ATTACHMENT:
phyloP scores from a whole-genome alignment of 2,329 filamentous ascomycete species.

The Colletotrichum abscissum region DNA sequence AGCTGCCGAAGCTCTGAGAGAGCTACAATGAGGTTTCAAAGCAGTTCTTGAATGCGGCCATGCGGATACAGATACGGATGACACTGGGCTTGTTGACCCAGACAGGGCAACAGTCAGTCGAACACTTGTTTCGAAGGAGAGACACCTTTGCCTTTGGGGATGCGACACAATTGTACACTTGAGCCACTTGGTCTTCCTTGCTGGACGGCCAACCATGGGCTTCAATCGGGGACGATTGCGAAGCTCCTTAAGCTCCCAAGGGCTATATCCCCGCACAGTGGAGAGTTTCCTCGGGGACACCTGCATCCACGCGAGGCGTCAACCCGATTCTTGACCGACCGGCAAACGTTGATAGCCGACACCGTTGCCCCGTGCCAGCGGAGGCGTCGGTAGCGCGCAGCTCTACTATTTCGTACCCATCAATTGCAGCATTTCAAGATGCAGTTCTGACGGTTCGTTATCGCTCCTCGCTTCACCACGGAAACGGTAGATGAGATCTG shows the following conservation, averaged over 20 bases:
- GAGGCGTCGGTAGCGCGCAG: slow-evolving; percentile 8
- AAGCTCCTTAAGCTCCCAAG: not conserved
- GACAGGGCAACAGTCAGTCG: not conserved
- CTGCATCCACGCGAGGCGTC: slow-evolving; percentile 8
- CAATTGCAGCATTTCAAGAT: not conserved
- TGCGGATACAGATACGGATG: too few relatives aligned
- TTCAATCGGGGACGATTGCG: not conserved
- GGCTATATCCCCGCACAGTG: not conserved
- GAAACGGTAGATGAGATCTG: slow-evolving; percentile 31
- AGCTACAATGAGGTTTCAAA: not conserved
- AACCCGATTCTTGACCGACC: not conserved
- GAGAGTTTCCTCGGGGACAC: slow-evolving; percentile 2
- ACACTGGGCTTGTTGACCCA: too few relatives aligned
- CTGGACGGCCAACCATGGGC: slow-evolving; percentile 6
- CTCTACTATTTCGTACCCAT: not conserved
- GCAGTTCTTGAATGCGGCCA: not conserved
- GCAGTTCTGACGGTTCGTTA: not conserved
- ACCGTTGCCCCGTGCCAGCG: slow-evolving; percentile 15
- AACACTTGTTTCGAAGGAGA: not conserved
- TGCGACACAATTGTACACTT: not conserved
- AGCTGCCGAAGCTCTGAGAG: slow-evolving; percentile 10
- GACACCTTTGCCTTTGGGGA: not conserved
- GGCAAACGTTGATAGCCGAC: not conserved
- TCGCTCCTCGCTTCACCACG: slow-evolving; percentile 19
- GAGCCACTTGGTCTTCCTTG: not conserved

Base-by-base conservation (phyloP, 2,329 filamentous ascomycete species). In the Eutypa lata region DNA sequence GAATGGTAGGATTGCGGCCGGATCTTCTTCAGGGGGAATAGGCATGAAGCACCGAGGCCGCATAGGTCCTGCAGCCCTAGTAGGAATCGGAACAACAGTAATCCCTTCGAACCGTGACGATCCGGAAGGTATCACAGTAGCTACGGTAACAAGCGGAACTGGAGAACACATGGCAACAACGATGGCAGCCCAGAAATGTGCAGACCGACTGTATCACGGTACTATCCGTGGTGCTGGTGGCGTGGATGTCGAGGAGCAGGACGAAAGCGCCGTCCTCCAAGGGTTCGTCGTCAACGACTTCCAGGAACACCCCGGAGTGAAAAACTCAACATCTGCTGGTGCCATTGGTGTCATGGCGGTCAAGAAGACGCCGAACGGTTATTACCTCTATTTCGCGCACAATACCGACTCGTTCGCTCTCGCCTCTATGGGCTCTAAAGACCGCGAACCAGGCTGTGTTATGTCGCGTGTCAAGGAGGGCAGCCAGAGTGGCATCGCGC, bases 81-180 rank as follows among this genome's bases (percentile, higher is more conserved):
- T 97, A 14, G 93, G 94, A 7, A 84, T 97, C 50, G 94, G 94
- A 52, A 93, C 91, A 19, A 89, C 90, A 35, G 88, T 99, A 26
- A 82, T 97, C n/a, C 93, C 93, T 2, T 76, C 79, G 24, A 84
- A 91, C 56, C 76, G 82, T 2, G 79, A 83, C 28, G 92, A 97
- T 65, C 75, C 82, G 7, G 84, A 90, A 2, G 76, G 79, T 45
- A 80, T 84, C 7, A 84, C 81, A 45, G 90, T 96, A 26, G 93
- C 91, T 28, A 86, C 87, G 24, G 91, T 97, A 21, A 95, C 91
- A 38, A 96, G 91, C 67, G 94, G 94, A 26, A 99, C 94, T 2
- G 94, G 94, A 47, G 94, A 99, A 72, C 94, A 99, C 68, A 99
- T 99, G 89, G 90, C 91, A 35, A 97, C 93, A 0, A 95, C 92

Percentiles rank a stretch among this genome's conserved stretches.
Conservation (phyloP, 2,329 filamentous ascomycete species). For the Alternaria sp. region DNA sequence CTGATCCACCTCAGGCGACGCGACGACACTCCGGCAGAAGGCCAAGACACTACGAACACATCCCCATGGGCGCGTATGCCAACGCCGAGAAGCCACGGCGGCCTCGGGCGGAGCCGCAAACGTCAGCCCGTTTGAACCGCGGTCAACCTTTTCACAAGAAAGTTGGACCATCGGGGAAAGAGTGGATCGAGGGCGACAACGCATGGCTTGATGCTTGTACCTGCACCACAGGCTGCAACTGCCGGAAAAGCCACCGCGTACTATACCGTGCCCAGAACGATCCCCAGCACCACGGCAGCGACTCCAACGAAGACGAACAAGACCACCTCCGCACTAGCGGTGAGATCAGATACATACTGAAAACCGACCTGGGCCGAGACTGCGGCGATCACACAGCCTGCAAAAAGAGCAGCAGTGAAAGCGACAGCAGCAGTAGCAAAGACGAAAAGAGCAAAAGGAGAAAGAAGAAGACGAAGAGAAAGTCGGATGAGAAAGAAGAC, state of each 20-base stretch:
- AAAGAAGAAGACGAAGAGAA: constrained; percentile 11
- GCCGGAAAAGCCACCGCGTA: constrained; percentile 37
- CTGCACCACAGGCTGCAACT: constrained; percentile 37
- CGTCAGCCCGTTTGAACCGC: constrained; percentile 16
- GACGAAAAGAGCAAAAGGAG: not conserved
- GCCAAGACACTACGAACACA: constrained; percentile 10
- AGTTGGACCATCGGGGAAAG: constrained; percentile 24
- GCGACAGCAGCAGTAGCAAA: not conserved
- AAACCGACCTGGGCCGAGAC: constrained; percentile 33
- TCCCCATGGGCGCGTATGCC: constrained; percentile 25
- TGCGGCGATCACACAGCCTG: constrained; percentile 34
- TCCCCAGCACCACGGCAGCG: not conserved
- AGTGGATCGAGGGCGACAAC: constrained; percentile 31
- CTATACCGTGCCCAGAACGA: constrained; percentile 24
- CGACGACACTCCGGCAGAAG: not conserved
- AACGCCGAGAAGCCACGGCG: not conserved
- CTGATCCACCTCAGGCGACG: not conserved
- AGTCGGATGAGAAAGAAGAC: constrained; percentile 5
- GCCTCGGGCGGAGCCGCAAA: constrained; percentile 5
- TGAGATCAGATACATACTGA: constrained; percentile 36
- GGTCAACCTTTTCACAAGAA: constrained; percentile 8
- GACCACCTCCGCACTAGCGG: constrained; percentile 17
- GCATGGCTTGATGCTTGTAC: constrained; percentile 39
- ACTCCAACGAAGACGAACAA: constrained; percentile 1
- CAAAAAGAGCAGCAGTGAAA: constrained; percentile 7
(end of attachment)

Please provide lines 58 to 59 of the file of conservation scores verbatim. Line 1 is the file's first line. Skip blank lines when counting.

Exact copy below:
- AGTCGGATGAGAAAGAAGAC: constrained; percentile 5
- GCCTCGGGCGGAGCCGCAAA: constrained; percentile 5